When you open a 529 college savings account, you’ll be asked to name a successor or contingent owner of the account. Then, if you die or become incapacitated, the successor–perhaps your spouse–can take over the 529 account.
In most 529 plans, the successor will have the right to request a refund of any or all account assets. Thus, you need to name a successor you trust absolutely. Otherwise, at your death or incapacity, the successor could clean out the account, pay taxes and penalties, and then treat himself to a cruise or a sports car.
On the other hand, failing to name a successor might not be a good idea. In many 529 plans, the account beneficiary (for minors, the beneficiary’s guardian) is named the account owner by default. Do you really want your 19-year-old to have unlimited access to all the money in a 529 account?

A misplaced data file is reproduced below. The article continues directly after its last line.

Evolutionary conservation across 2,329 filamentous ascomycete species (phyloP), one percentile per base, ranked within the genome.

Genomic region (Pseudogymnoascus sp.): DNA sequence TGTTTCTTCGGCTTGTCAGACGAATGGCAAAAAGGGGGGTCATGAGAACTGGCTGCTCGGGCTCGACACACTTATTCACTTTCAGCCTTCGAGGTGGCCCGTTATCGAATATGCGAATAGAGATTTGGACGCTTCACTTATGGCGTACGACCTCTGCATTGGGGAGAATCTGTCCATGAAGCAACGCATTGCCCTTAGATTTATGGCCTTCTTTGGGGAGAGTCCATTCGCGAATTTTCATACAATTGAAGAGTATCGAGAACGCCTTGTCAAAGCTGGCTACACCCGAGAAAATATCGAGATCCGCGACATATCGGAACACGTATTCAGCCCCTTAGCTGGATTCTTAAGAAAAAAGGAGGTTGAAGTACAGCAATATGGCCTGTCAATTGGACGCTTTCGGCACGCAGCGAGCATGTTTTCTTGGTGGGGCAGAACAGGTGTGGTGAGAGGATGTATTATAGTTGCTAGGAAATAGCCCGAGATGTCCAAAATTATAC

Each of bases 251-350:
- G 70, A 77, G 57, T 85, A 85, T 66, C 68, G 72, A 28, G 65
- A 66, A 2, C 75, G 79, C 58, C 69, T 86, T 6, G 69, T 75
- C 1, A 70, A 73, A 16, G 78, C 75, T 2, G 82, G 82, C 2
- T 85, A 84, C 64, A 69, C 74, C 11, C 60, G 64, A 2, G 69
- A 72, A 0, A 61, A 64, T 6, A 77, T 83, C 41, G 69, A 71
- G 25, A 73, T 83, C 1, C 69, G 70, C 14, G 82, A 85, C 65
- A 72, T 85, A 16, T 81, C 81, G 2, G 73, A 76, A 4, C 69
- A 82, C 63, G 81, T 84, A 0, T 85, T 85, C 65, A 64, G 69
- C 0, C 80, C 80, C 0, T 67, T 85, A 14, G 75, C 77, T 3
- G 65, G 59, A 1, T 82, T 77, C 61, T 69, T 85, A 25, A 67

Therefore, you should name someone you trust as your successor. Alternatively, name a trust as the successor. The terms you set out when you establish the trust can restrict the future actions of the trustee so you’ll be assured that the assets really are used to pay for higher education.